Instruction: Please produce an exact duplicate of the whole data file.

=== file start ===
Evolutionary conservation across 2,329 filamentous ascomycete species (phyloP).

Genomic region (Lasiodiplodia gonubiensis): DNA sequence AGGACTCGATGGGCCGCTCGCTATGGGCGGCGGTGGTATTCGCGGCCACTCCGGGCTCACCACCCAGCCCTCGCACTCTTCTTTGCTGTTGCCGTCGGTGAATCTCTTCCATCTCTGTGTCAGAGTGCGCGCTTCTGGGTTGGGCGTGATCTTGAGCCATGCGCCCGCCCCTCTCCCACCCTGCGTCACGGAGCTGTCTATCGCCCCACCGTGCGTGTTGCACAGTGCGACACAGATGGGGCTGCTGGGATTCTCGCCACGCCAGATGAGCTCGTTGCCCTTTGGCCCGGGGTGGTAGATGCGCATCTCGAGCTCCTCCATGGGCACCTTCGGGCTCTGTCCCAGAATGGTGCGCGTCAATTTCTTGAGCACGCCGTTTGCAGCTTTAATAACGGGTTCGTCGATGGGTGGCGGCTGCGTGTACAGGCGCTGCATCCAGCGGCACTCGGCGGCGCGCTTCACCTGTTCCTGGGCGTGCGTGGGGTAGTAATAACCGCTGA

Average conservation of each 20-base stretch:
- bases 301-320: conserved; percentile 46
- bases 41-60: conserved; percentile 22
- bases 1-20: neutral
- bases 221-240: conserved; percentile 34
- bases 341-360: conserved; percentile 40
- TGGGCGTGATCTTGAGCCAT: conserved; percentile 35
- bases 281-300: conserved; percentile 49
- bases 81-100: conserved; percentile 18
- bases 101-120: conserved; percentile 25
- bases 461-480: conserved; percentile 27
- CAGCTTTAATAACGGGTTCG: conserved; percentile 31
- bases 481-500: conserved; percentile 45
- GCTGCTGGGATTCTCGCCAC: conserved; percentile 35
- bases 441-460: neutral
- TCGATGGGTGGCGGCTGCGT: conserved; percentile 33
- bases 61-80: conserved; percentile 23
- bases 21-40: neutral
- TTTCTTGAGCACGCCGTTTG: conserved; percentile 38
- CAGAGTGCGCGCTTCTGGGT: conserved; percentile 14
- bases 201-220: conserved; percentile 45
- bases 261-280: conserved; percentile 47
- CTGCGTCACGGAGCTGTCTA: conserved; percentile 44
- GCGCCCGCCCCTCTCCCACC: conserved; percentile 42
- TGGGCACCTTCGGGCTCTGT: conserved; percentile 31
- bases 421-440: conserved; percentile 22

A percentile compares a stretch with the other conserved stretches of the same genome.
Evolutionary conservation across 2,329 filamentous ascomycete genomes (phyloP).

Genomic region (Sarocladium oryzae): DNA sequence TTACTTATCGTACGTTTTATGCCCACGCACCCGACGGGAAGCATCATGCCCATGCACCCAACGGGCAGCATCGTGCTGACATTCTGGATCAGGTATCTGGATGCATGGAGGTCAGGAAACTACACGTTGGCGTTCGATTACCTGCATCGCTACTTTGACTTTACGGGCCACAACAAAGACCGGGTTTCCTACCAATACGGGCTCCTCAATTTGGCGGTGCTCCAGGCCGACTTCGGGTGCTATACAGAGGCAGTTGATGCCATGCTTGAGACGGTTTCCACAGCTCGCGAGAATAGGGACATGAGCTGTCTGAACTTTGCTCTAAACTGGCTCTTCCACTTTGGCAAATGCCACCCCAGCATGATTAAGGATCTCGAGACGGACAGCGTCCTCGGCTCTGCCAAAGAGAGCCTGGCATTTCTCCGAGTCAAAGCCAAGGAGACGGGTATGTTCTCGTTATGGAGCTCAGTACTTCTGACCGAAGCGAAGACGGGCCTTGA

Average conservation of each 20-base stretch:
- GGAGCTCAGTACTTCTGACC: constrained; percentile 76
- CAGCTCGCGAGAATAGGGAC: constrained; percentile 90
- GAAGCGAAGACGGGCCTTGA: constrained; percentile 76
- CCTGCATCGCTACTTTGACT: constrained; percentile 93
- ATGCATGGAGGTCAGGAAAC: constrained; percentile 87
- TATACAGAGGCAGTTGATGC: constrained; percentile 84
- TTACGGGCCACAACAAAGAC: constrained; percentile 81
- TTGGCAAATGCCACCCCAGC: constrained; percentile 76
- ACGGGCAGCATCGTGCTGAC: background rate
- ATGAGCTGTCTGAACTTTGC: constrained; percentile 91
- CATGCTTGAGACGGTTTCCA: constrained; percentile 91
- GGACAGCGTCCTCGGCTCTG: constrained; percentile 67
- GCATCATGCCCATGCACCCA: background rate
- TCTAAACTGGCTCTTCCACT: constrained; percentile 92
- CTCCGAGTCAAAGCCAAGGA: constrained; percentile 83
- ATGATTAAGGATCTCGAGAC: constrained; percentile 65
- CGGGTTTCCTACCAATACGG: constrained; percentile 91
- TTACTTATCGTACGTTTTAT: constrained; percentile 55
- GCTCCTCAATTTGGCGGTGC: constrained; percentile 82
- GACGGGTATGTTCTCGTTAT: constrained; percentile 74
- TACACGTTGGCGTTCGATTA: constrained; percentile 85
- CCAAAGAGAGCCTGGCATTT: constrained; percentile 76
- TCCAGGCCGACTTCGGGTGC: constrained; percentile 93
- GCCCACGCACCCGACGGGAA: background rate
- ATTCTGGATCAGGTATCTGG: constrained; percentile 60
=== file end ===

Evolutionary conservation across 2,329 filamentous ascomycete species (phyloP).

Genomic region (Lasiodiplodia gonubiensis): DNA sequence AGGACTCGATGGGCCGCTCGCTATGGGCGGCGGTGGTATTCGCGGCCACTCCGGGCTCACCACCCAGCCCTCGCACTCTTCTTTGCTGTTGCCGTCGGTGAATCTCTTCCATCTCTGTGTCAGAGTGCGCGCTTCTGGGTTGGGCGTGATCTTGAGCCATGCGCCCGCCCCTCTCCCACCCTGCGTCACGGAGCTGTCTATCGCCCCACCGTGCGTGTTGCACAGTGCGACACAGATGGGGCTGCTGGGATTCTCGCCACGCCAGATGAGCTCGTTGCCCTTTGGCCCGGGGTGGTAGATGCGCATCTCGAGCTCCTCCATGGGCACCTTCGGGCTCTGTCCCAGAATGGTGCGCGTCAATTTCTTGAGCACGCCGTTTGCAGCTTTAATAACGGGTTCGTCGATGGGTGGCGGCTGCGTGTACAGGCGCTGCATCCAGCGGCACTCGGCGGCGCGCTTCACCTGTTCCTGGGCGTGCGTGGGGTAGTAATAACCGCTGA

Average conservation of each 20-base stretch:
- bases 301-320: conserved; percentile 46
- bases 41-60: conserved; percentile 22
- bases 1-20: neutral
- bases 221-240: conserved; percentile 34
- bases 341-360: conserved; percentile 40
- TGGGCGTGATCTTGAGCCAT: conserved; percentile 35
- bases 281-300: conserved; percentile 49
- bases 81-100: conserved; percentile 18
- bases 101-120: conserved; percentile 25
- bases 461-480: conserved; percentile 27
- CAGCTTTAATAACGGGTTCG: conserved; percentile 31
- bases 481-500: conserved; percentile 45
- GCTGCTGGGATTCTCGCCAC: conserved; percentile 35
- bases 441-460: neutral
- TCGATGGGTGGCGGCTGCGT: conserved; percentile 33
- bases 61-80: conserved; percentile 23
- bases 21-40: neutral
- TTTCTTGAGCACGCCGTTTG: conserved; percentile 38
- CAGAGTGCGCGCTTCTGGGT: conserved; percentile 14
- bases 201-220: conserved; percentile 45
- bases 261-280: conserved; percentile 47
- CTGCGTCACGGAGCTGTCTA: conserved; percentile 44
- GCGCCCGCCCCTCTCCCACC: conserved; percentile 42
- TGGGCACCTTCGGGCTCTGT: conserved; percentile 31
- bases 421-440: conserved; percentile 22

A percentile compares a stretch with the other conserved stretches of the same genome.
Evolutionary conservation across 2,329 filamentous ascomycete genomes (phyloP).

Genomic region (Sarocladium oryzae): DNA sequence TTACTTATCGTACGTTTTATGCCCACGCACCCGACGGGAAGCATCATGCCCATGCACCCAACGGGCAGCATCGTGCTGACATTCTGGATCAGGTATCTGGATGCATGGAGGTCAGGAAACTACACGTTGGCGTTCGATTACCTGCATCGCTACTTTGACTTTACGGGCCACAACAAAGACCGGGTTTCCTACCAATACGGGCTCCTCAATTTGGCGGTGCTCCAGGCCGACTTCGGGTGCTATACAGAGGCAGTTGATGCCATGCTTGAGACGGTTTCCACAGCTCGCGAGAATAGGGACATGAGCTGTCTGAACTTTGCTCTAAACTGGCTCTTCCACTTTGGCAAATGCCACCCCAGCATGATTAAGGATCTCGAGACGGACAGCGTCCTCGGCTCTGCCAAAGAGAGCCTGGCATTTCTCCGAGTCAAAGCCAAGGAGACGGGTATGTTCTCGTTATGGAGCTCAGTACTTCTGACCGAAGCGAAGACGGGCCTTGA

Average conservation of each 20-base stretch:
- GGAGCTCAGTACTTCTGACC: constrained; percentile 76
- CAGCTCGCGAGAATAGGGAC: constrained; percentile 90
- GAAGCGAAGACGGGCCTTGA: constrained; percentile 76
- CCTGCATCGCTACTTTGACT: constrained; percentile 93
- ATGCATGGAGGTCAGGAAAC: constrained; percentile 87
- TATACAGAGGCAGTTGATGC: constrained; percentile 84
- TTACGGGCCACAACAAAGAC: constrained; percentile 81
- TTGGCAAATGCCACCCCAGC: constrained; percentile 76
- ACGGGCAGCATCGTGCTGAC: background rate
- ATGAGCTGTCTGAACTTTGC: constrained; percentile 91
- CATGCTTGAGACGGTTTCCA: constrained; percentile 91
- GGACAGCGTCCTCGGCTCTG: constrained; percentile 67
- GCATCATGCCCATGCACCCA: background rate
- TCTAAACTGGCTCTTCCACT: constrained; percentile 92
- CTCCGAGTCAAAGCCAAGGA: constrained; percentile 83
- ATGATTAAGGATCTCGAGAC: constrained; percentile 65
- CGGGTTTCCTACCAATACGG: constrained; percentile 91
- TTACTTATCGTACGTTTTAT: constrained; percentile 55
- GCTCCTCAATTTGGCGGTGC: constrained; percentile 82
- GACGGGTATGTTCTCGTTAT: constrained; percentile 74
- TACACGTTGGCGTTCGATTA: constrained; percentile 85
- CCAAAGAGAGCCTGGCATTT: constrained; percentile 76
- TCCAGGCCGACTTCGGGTGC: constrained; percentile 93
- GCCCACGCACCCGACGGGAA: background rate
- ATTCTGGATCAGGTATCTGG: constrained; percentile 60